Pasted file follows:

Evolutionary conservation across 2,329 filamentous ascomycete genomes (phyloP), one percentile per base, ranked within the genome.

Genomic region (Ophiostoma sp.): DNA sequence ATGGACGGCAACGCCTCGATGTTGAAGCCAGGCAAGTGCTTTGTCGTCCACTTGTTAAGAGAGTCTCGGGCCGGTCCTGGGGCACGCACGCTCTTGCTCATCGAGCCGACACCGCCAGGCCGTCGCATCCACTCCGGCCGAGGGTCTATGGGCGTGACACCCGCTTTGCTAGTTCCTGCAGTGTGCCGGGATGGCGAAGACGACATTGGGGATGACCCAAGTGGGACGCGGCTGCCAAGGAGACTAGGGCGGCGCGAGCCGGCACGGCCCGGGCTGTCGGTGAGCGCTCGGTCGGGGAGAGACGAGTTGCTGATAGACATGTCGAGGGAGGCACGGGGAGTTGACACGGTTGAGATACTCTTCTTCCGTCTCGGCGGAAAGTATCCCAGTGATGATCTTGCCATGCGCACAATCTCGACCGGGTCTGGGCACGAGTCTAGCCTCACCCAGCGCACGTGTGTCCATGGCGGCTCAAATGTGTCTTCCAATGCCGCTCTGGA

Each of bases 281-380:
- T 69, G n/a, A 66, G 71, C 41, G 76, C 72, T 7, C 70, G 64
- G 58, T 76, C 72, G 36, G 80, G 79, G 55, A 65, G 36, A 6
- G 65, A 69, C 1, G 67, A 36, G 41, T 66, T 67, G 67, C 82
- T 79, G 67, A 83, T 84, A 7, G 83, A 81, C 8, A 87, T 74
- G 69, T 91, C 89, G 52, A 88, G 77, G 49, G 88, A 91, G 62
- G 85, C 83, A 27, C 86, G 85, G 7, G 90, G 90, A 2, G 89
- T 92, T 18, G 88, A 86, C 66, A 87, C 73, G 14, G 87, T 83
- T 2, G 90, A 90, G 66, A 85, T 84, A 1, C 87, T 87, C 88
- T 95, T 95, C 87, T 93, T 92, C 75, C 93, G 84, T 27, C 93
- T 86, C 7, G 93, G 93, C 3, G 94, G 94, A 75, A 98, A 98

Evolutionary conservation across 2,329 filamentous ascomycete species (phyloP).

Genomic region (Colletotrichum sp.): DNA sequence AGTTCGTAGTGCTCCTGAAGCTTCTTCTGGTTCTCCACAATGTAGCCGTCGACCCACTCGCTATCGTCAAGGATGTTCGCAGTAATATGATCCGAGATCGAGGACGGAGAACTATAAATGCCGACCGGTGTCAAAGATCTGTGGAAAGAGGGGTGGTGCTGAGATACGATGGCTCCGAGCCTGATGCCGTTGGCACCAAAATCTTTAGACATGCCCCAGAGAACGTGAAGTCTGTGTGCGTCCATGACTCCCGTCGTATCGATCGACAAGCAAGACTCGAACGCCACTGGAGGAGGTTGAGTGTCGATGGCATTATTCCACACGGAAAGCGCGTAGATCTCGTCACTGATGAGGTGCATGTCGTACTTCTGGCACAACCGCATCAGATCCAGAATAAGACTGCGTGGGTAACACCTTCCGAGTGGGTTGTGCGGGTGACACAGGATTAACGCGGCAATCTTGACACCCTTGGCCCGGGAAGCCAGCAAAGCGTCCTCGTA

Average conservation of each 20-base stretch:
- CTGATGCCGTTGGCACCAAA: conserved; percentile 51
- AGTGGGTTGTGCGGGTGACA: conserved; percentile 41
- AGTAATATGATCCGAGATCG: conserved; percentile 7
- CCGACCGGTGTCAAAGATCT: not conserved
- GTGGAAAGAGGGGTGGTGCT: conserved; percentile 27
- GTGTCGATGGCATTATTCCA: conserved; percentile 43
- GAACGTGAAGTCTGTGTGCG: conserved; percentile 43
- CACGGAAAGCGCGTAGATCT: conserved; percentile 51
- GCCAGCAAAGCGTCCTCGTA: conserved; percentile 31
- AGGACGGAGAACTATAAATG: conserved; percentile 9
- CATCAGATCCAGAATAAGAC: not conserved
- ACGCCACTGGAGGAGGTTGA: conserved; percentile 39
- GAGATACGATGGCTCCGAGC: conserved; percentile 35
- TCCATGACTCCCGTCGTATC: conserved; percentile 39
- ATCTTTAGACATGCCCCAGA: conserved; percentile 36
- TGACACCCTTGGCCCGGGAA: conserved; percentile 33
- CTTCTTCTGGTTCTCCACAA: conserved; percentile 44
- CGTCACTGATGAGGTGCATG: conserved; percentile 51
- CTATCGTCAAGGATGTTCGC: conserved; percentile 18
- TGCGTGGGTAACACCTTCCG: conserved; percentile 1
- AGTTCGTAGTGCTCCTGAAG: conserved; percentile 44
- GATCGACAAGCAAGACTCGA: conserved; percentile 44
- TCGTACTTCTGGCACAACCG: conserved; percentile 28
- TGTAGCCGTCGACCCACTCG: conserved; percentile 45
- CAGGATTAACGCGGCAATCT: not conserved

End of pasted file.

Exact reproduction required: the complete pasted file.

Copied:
Evolutionary conservation across 2,329 filamentous ascomycete genomes (phyloP), one percentile per base, ranked within the genome.

Genomic region (Ophiostoma sp.): DNA sequence ATGGACGGCAACGCCTCGATGTTGAAGCCAGGCAAGTGCTTTGTCGTCCACTTGTTAAGAGAGTCTCGGGCCGGTCCTGGGGCACGCACGCTCTTGCTCATCGAGCCGACACCGCCAGGCCGTCGCATCCACTCCGGCCGAGGGTCTATGGGCGTGACACCCGCTTTGCTAGTTCCTGCAGTGTGCCGGGATGGCGAAGACGACATTGGGGATGACCCAAGTGGGACGCGGCTGCCAAGGAGACTAGGGCGGCGCGAGCCGGCACGGCCCGGGCTGTCGGTGAGCGCTCGGTCGGGGAGAGACGAGTTGCTGATAGACATGTCGAGGGAGGCACGGGGAGTTGACACGGTTGAGATACTCTTCTTCCGTCTCGGCGGAAAGTATCCCAGTGATGATCTTGCCATGCGCACAATCTCGACCGGGTCTGGGCACGAGTCTAGCCTCACCCAGCGCACGTGTGTCCATGGCGGCTCAAATGTGTCTTCCAATGCCGCTCTGGA

Each of bases 281-380:
- T 69, G n/a, A 66, G 71, C 41, G 76, C 72, T 7, C 70, G 64
- G 58, T 76, C 72, G 36, G 80, G 79, G 55, A 65, G 36, A 6
- G 65, A 69, C 1, G 67, A 36, G 41, T 66, T 67, G 67, C 82
- T 79, G 67, A 83, T 84, A 7, G 83, A 81, C 8, A 87, T 74
- G 69, T 91, C 89, G 52, A 88, G 77, G 49, G 88, A 91, G 62
- G 85, C 83, A 27, C 86, G 85, G 7, G 90, G 90, A 2, G 89
- T 92, T 18, G 88, A 86, C 66, A 87, C 73, G 14, G 87, T 83
- T 2, G 90, A 90, G 66, A 85, T 84, A 1, C 87, T 87, C 88
- T 95, T 95, C 87, T 93, T 92, C 75, C 93, G 84, T 27, C 93
- T 86, C 7, G 93, G 93, C 3, G 94, G 94, A 75, A 98, A 98

Evolutionary conservation across 2,329 filamentous ascomycete species (phyloP).

Genomic region (Colletotrichum sp.): DNA sequence AGTTCGTAGTGCTCCTGAAGCTTCTTCTGGTTCTCCACAATGTAGCCGTCGACCCACTCGCTATCGTCAAGGATGTTCGCAGTAATATGATCCGAGATCGAGGACGGAGAACTATAAATGCCGACCGGTGTCAAAGATCTGTGGAAAGAGGGGTGGTGCTGAGATACGATGGCTCCGAGCCTGATGCCGTTGGCACCAAAATCTTTAGACATGCCCCAGAGAACGTGAAGTCTGTGTGCGTCCATGACTCCCGTCGTATCGATCGACAAGCAAGACTCGAACGCCACTGGAGGAGGTTGAGTGTCGATGGCATTATTCCACACGGAAAGCGCGTAGATCTCGTCACTGATGAGGTGCATGTCGTACTTCTGGCACAACCGCATCAGATCCAGAATAAGACTGCGTGGGTAACACCTTCCGAGTGGGTTGTGCGGGTGACACAGGATTAACGCGGCAATCTTGACACCCTTGGCCCGGGAAGCCAGCAAAGCGTCCTCGTA

Average conservation of each 20-base stretch:
- CTGATGCCGTTGGCACCAAA: conserved; percentile 51
- AGTGGGTTGTGCGGGTGACA: conserved; percentile 41
- AGTAATATGATCCGAGATCG: conserved; percentile 7
- CCGACCGGTGTCAAAGATCT: not conserved
- GTGGAAAGAGGGGTGGTGCT: conserved; percentile 27
- GTGTCGATGGCATTATTCCA: conserved; percentile 43
- GAACGTGAAGTCTGTGTGCG: conserved; percentile 43
- CACGGAAAGCGCGTAGATCT: conserved; percentile 51
- GCCAGCAAAGCGTCCTCGTA: conserved; percentile 31
- AGGACGGAGAACTATAAATG: conserved; percentile 9
- CATCAGATCCAGAATAAGAC: not conserved
- ACGCCACTGGAGGAGGTTGA: conserved; percentile 39
- GAGATACGATGGCTCCGAGC: conserved; percentile 35
- TCCATGACTCCCGTCGTATC: conserved; percentile 39
- ATCTTTAGACATGCCCCAGA: conserved; percentile 36
- TGACACCCTTGGCCCGGGAA: conserved; percentile 33
- CTTCTTCTGGTTCTCCACAA: conserved; percentile 44
- CGTCACTGATGAGGTGCATG: conserved; percentile 51
- CTATCGTCAAGGATGTTCGC: conserved; percentile 18
- TGCGTGGGTAACACCTTCCG: conserved; percentile 1
- AGTTCGTAGTGCTCCTGAAG: conserved; percentile 44
- GATCGACAAGCAAGACTCGA: conserved; percentile 44
- TCGTACTTCTGGCACAACCG: conserved; percentile 28
- TGTAGCCGTCGACCCACTCG: conserved; percentile 45
- CAGGATTAACGCGGCAATCT: not conserved